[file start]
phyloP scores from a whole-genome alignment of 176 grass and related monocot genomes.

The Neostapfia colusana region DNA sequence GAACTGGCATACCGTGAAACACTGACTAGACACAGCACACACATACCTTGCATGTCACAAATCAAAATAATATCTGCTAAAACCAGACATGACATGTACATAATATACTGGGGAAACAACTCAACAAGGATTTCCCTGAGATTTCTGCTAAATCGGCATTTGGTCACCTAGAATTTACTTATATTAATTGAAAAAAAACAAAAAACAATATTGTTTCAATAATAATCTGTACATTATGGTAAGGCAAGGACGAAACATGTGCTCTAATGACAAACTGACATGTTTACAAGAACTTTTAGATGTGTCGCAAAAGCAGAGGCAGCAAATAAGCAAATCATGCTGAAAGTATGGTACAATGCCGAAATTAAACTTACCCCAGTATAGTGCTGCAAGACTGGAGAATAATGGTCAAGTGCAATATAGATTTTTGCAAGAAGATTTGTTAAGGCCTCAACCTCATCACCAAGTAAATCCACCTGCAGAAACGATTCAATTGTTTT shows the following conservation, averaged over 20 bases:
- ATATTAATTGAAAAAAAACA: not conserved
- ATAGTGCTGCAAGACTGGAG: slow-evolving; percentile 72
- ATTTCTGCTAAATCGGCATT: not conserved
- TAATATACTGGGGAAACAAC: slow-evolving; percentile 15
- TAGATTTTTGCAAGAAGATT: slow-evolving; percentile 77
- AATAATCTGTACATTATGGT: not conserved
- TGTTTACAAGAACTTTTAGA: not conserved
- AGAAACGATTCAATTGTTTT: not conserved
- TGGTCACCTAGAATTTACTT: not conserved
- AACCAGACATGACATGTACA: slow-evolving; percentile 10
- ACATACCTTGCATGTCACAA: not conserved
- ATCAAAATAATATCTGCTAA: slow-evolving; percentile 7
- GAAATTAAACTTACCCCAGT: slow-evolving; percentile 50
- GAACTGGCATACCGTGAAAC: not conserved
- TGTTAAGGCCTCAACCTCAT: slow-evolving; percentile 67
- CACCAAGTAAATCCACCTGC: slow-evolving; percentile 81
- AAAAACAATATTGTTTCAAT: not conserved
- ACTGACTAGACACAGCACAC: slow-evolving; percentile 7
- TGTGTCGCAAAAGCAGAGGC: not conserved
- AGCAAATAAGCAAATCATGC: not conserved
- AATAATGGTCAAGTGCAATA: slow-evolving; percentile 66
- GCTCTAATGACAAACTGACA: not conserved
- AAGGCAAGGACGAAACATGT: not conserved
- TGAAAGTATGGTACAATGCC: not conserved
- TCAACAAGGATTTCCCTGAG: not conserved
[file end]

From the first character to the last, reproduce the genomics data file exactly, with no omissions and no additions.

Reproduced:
phyloP scores from a whole-genome alignment of 176 grass and related monocot genomes.

The Neostapfia colusana region DNA sequence GAACTGGCATACCGTGAAACACTGACTAGACACAGCACACACATACCTTGCATGTCACAAATCAAAATAATATCTGCTAAAACCAGACATGACATGTACATAATATACTGGGGAAACAACTCAACAAGGATTTCCCTGAGATTTCTGCTAAATCGGCATTTGGTCACCTAGAATTTACTTATATTAATTGAAAAAAAACAAAAAACAATATTGTTTCAATAATAATCTGTACATTATGGTAAGGCAAGGACGAAACATGTGCTCTAATGACAAACTGACATGTTTACAAGAACTTTTAGATGTGTCGCAAAAGCAGAGGCAGCAAATAAGCAAATCATGCTGAAAGTATGGTACAATGCCGAAATTAAACTTACCCCAGTATAGTGCTGCAAGACTGGAGAATAATGGTCAAGTGCAATATAGATTTTTGCAAGAAGATTTGTTAAGGCCTCAACCTCATCACCAAGTAAATCCACCTGCAGAAACGATTCAATTGTTTT shows the following conservation, averaged over 20 bases:
- ATATTAATTGAAAAAAAACA: not conserved
- ATAGTGCTGCAAGACTGGAG: slow-evolving; percentile 72
- ATTTCTGCTAAATCGGCATT: not conserved
- TAATATACTGGGGAAACAAC: slow-evolving; percentile 15
- TAGATTTTTGCAAGAAGATT: slow-evolving; percentile 77
- AATAATCTGTACATTATGGT: not conserved
- TGTTTACAAGAACTTTTAGA: not conserved
- AGAAACGATTCAATTGTTTT: not conserved
- TGGTCACCTAGAATTTACTT: not conserved
- AACCAGACATGACATGTACA: slow-evolving; percentile 10
- ACATACCTTGCATGTCACAA: not conserved
- ATCAAAATAATATCTGCTAA: slow-evolving; percentile 7
- GAAATTAAACTTACCCCAGT: slow-evolving; percentile 50
- GAACTGGCATACCGTGAAAC: not conserved
- TGTTAAGGCCTCAACCTCAT: slow-evolving; percentile 67
- CACCAAGTAAATCCACCTGC: slow-evolving; percentile 81
- AAAAACAATATTGTTTCAAT: not conserved
- ACTGACTAGACACAGCACAC: slow-evolving; percentile 7
- TGTGTCGCAAAAGCAGAGGC: not conserved
- AGCAAATAAGCAAATCATGC: not conserved
- AATAATGGTCAAGTGCAATA: slow-evolving; percentile 66
- GCTCTAATGACAAACTGACA: not conserved
- AAGGCAAGGACGAAACATGT: not conserved
- TGAAAGTATGGTACAATGCC: not conserved
- TCAACAAGGATTTCCCTGAG: not conserved